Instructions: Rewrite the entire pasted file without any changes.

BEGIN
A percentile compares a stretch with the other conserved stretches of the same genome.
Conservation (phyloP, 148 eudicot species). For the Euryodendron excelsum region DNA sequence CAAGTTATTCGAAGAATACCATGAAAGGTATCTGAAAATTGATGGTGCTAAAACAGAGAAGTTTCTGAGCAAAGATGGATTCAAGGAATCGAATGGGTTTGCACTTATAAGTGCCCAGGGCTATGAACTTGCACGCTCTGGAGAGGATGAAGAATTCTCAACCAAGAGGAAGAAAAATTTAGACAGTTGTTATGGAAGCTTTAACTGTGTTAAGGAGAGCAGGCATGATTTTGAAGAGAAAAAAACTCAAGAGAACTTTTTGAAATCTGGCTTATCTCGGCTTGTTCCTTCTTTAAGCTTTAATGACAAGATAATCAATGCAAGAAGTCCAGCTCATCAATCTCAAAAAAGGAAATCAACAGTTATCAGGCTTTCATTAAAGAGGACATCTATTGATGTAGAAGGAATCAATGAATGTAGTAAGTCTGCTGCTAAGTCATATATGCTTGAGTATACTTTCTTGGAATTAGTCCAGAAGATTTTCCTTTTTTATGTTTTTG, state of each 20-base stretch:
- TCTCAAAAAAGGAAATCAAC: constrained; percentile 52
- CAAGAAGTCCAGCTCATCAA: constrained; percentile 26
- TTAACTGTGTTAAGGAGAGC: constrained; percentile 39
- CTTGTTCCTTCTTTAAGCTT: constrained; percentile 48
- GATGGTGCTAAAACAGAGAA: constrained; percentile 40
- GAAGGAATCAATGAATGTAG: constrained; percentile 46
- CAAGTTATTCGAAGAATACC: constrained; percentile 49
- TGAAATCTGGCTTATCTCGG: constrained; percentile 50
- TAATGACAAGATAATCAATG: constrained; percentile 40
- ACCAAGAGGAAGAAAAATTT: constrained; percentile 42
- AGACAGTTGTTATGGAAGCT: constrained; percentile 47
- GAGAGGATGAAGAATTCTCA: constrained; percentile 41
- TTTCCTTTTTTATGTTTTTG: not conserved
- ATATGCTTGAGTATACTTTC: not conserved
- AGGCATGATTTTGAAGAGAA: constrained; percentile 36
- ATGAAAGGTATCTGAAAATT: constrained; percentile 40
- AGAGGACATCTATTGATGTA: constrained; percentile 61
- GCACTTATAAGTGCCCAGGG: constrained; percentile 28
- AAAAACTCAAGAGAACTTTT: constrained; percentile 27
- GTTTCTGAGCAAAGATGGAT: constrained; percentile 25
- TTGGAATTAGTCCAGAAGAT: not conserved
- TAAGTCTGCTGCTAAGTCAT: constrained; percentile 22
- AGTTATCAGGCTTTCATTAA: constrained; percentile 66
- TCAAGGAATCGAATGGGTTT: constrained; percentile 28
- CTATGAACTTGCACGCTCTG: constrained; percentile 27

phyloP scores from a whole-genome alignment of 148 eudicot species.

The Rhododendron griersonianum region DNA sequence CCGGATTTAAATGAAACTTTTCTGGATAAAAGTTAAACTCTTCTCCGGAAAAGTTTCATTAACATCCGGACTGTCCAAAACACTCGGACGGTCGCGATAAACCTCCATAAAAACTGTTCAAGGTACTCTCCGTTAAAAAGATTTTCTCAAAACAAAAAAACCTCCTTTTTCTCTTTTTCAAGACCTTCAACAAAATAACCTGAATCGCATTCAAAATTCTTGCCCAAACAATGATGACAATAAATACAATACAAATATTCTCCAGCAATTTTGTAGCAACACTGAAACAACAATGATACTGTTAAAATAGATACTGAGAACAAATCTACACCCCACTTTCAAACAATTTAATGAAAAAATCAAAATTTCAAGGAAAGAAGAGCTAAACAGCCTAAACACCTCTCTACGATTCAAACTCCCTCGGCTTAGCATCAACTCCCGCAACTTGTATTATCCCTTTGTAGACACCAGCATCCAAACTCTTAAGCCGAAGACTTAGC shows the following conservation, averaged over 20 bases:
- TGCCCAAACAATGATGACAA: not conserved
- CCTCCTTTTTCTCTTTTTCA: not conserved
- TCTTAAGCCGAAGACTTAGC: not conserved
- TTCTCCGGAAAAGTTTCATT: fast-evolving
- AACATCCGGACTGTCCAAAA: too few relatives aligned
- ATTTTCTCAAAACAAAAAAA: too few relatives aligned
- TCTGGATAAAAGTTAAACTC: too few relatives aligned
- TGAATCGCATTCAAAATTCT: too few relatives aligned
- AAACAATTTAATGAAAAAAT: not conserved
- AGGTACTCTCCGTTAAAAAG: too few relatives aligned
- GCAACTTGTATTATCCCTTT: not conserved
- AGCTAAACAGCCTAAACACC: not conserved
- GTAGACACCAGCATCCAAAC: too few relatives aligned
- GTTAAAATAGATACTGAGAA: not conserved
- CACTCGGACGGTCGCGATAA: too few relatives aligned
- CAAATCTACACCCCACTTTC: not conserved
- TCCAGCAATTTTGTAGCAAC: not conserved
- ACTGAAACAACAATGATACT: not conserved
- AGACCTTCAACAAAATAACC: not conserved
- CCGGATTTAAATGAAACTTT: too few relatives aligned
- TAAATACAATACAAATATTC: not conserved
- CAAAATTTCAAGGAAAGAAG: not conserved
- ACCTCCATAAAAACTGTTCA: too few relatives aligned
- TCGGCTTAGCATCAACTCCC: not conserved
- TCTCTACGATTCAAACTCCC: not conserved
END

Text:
A percentile compares a stretch with the other conserved stretches of the same genome.
Conservation (phyloP, 148 eudicot species). For the Euryodendron excelsum region DNA sequence CAAGTTATTCGAAGAATACCATGAAAGGTATCTGAAAATTGATGGTGCTAAAACAGAGAAGTTTCTGAGCAAAGATGGATTCAAGGAATCGAATGGGTTTGCACTTATAAGTGCCCAGGGCTATGAACTTGCACGCTCTGGAGAGGATGAAGAATTCTCAACCAAGAGGAAGAAAAATTTAGACAGTTGTTATGGAAGCTTTAACTGTGTTAAGGAGAGCAGGCATGATTTTGAAGAGAAAAAAACTCAAGAGAACTTTTTGAAATCTGGCTTATCTCGGCTTGTTCCTTCTTTAAGCTTTAATGACAAGATAATCAATGCAAGAAGTCCAGCTCATCAATCTCAAAAAAGGAAATCAACAGTTATCAGGCTTTCATTAAAGAGGACATCTATTGATGTAGAAGGAATCAATGAATGTAGTAAGTCTGCTGCTAAGTCATATATGCTTGAGTATACTTTCTTGGAATTAGTCCAGAAGATTTTCCTTTTTTATGTTTTTG, state of each 20-base stretch:
- TCTCAAAAAAGGAAATCAAC: constrained; percentile 52
- CAAGAAGTCCAGCTCATCAA: constrained; percentile 26
- TTAACTGTGTTAAGGAGAGC: constrained; percentile 39
- CTTGTTCCTTCTTTAAGCTT: constrained; percentile 48
- GATGGTGCTAAAACAGAGAA: constrained; percentile 40
- GAAGGAATCAATGAATGTAG: constrained; percentile 46
- CAAGTTATTCGAAGAATACC: constrained; percentile 49
- TGAAATCTGGCTTATCTCGG: constrained; percentile 50
- TAATGACAAGATAATCAATG: constrained; percentile 40
- ACCAAGAGGAAGAAAAATTT: constrained; percentile 42
- AGACAGTTGTTATGGAAGCT: constrained; percentile 47
- GAGAGGATGAAGAATTCTCA: constrained; percentile 41
- TTTCCTTTTTTATGTTTTTG: not conserved
- ATATGCTTGAGTATACTTTC: not conserved
- AGGCATGATTTTGAAGAGAA: constrained; percentile 36
- ATGAAAGGTATCTGAAAATT: constrained; percentile 40
- AGAGGACATCTATTGATGTA: constrained; percentile 61
- GCACTTATAAGTGCCCAGGG: constrained; percentile 28
- AAAAACTCAAGAGAACTTTT: constrained; percentile 27
- GTTTCTGAGCAAAGATGGAT: constrained; percentile 25
- TTGGAATTAGTCCAGAAGAT: not conserved
- TAAGTCTGCTGCTAAGTCAT: constrained; percentile 22
- AGTTATCAGGCTTTCATTAA: constrained; percentile 66
- TCAAGGAATCGAATGGGTTT: constrained; percentile 28
- CTATGAACTTGCACGCTCTG: constrained; percentile 27

phyloP scores from a whole-genome alignment of 148 eudicot species.

The Rhododendron griersonianum region DNA sequence CCGGATTTAAATGAAACTTTTCTGGATAAAAGTTAAACTCTTCTCCGGAAAAGTTTCATTAACATCCGGACTGTCCAAAACACTCGGACGGTCGCGATAAACCTCCATAAAAACTGTTCAAGGTACTCTCCGTTAAAAAGATTTTCTCAAAACAAAAAAACCTCCTTTTTCTCTTTTTCAAGACCTTCAACAAAATAACCTGAATCGCATTCAAAATTCTTGCCCAAACAATGATGACAATAAATACAATACAAATATTCTCCAGCAATTTTGTAGCAACACTGAAACAACAATGATACTGTTAAAATAGATACTGAGAACAAATCTACACCCCACTTTCAAACAATTTAATGAAAAAATCAAAATTTCAAGGAAAGAAGAGCTAAACAGCCTAAACACCTCTCTACGATTCAAACTCCCTCGGCTTAGCATCAACTCCCGCAACTTGTATTATCCCTTTGTAGACACCAGCATCCAAACTCTTAAGCCGAAGACTTAGC shows the following conservation, averaged over 20 bases:
- TGCCCAAACAATGATGACAA: not conserved
- CCTCCTTTTTCTCTTTTTCA: not conserved
- TCTTAAGCCGAAGACTTAGC: not conserved
- TTCTCCGGAAAAGTTTCATT: fast-evolving
- AACATCCGGACTGTCCAAAA: too few relatives aligned
- ATTTTCTCAAAACAAAAAAA: too few relatives aligned
- TCTGGATAAAAGTTAAACTC: too few relatives aligned
- TGAATCGCATTCAAAATTCT: too few relatives aligned
- AAACAATTTAATGAAAAAAT: not conserved
- AGGTACTCTCCGTTAAAAAG: too few relatives aligned
- GCAACTTGTATTATCCCTTT: not conserved
- AGCTAAACAGCCTAAACACC: not conserved
- GTAGACACCAGCATCCAAAC: too few relatives aligned
- GTTAAAATAGATACTGAGAA: not conserved
- CACTCGGACGGTCGCGATAA: too few relatives aligned
- CAAATCTACACCCCACTTTC: not conserved
- TCCAGCAATTTTGTAGCAAC: not conserved
- ACTGAAACAACAATGATACT: not conserved
- AGACCTTCAACAAAATAACC: not conserved
- CCGGATTTAAATGAAACTTT: too few relatives aligned
- TAAATACAATACAAATATTC: not conserved
- CAAAATTTCAAGGAAAGAAG: not conserved
- ACCTCCATAAAAACTGTTCA: too few relatives aligned
- TCGGCTTAGCATCAACTCCC: not conserved
- TCTCTACGATTCAAACTCCC: not conserved